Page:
10 Important Contemporary Authors
Contemporary literature is a vast group of written works produced from a specific time in history through the current age. This literary era defines a time period, but it also describes a particular style and quality of writing. Some see this period as an extension of postmodern literature, but most refer to it as a literary era of its own. When looking at how trauma is represented in literature and the arts, we tend to focus on the weight of the past. In this book, Amir Eshel suggests that this retrospective gaze has trapped us in a search for reason in the madness of the twentieth century’s catastrophes at the expense of literature’s prospective vision. British writer Ian McEwan started winning literary awards with his first book, a collection of short stories, “First Love, Last Rites” and never stopped.
Death is communion.” The inhabitants of contemporary fiction are often hermetically sealed off from contact with each other. Adams was a staff writer for The Washington Post and has a Pulitzer Prize for investigative reporting. Her first novel is the story of Algerian refugee Aziz Arkoun, who finally arrives in Boston in 1999 after three attempts and 52 days in a tanker. But the life he finds—constant suspicion, hardship, and ambiguity—is not so much better than the one he left. After World War II, the world had a different perspective on things. It changed rapidly and literature changed with it, almost as rapidly, despite the fact that some authors held onto their existing beliefs.
Leo Braudy’s discussion of “Realists, Naturalists and Novelists of Manners” and Mark Shechner’s of Jewish-American writers are distinguished for incisive thinking and fine writing. Braudy remarks a considerable narrowing of the scope of naturalism post World War II, though the yearning for a total vision of American remains. Braudy distinguishes the novel of manners from the naturalist novel by the former’s emphasis on a realism that is internal or psychological, rather than external; it makes up in depth what it lacks in scope.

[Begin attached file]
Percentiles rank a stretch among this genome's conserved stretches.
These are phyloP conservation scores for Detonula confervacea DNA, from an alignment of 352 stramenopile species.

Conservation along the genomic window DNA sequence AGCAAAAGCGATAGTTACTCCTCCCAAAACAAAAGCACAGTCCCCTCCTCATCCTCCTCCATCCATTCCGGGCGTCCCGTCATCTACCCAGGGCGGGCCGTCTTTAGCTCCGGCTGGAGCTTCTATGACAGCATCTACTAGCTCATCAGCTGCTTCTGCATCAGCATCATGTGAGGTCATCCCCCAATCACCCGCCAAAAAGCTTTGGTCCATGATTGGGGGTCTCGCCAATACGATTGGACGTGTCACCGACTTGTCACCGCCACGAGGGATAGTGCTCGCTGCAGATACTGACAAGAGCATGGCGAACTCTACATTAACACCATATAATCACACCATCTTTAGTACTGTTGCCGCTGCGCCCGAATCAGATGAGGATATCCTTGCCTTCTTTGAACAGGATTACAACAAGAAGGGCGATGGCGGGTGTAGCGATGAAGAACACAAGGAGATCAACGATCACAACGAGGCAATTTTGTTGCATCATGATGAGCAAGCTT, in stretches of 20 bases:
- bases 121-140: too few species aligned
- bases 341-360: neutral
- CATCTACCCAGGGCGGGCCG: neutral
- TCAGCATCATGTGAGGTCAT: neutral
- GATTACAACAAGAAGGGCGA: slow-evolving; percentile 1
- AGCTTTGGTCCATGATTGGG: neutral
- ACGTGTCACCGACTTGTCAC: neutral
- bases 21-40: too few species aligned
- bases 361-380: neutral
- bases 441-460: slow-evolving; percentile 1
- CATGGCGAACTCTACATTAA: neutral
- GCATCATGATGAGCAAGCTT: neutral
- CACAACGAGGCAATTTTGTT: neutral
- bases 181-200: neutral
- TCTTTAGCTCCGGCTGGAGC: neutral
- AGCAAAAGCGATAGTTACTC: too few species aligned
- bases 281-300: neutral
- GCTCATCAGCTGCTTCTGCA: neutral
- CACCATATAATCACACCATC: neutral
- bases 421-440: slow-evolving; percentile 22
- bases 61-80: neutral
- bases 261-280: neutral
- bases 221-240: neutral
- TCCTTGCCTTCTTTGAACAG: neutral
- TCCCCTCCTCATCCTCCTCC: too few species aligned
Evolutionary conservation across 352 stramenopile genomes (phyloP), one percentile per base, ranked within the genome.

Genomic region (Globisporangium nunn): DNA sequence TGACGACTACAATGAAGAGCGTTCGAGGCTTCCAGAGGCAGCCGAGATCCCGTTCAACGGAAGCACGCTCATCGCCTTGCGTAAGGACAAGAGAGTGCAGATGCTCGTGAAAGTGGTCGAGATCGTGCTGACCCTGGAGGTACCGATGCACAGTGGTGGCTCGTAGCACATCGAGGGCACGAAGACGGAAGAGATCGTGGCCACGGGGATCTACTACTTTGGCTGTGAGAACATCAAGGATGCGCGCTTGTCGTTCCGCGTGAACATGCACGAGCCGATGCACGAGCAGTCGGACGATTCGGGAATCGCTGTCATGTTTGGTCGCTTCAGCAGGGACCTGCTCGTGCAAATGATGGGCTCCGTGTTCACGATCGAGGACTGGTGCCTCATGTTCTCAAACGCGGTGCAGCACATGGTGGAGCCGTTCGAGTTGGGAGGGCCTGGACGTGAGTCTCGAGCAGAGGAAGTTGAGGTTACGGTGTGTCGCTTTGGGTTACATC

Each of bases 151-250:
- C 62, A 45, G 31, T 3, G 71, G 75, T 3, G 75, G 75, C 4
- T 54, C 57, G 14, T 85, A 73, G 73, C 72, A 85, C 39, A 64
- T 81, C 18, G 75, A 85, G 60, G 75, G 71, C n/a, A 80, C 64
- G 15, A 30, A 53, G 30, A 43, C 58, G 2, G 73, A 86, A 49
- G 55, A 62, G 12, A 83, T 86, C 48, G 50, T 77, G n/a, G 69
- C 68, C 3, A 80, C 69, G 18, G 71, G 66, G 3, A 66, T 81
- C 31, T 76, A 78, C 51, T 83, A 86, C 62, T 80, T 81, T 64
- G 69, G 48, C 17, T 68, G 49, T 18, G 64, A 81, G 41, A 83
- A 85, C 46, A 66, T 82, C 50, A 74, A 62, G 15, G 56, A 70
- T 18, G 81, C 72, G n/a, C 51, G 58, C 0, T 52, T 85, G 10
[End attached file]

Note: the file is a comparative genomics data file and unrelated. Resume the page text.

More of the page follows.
Try to read at least one previous publication to get a better idea of what the editor would like to see. Pieter Vermeulen is Assistant Professor of American literature at the University of Leuven, Belgium. He is the author of Romanticism after the Holocaust and the co-editor of, most recently, Institutions of World Literature. Already a contemporary classic, Allende’s magical first novel is a sweeping, delightful epic that follows three generations of the Trueba family. Allende’s father was the first cousin of Salvador Allende, the Chilean president overthrown by Pinochet.
The novel was a bestseller and a finalist for the National Book Award. This popular novel tells the story of a young Nigerian refugee and the English woman whose life she changes when she shows up after two years behind razor wire in a detention center—and after their first horrific meeting on an African beach. There’s a lot of horror in this book, yes, but there’s a lot of goodness, too. Another parable about a dictatorship that was banned by its country of origin, written by an author author who wound up seeking asylum elsewhere—go figure.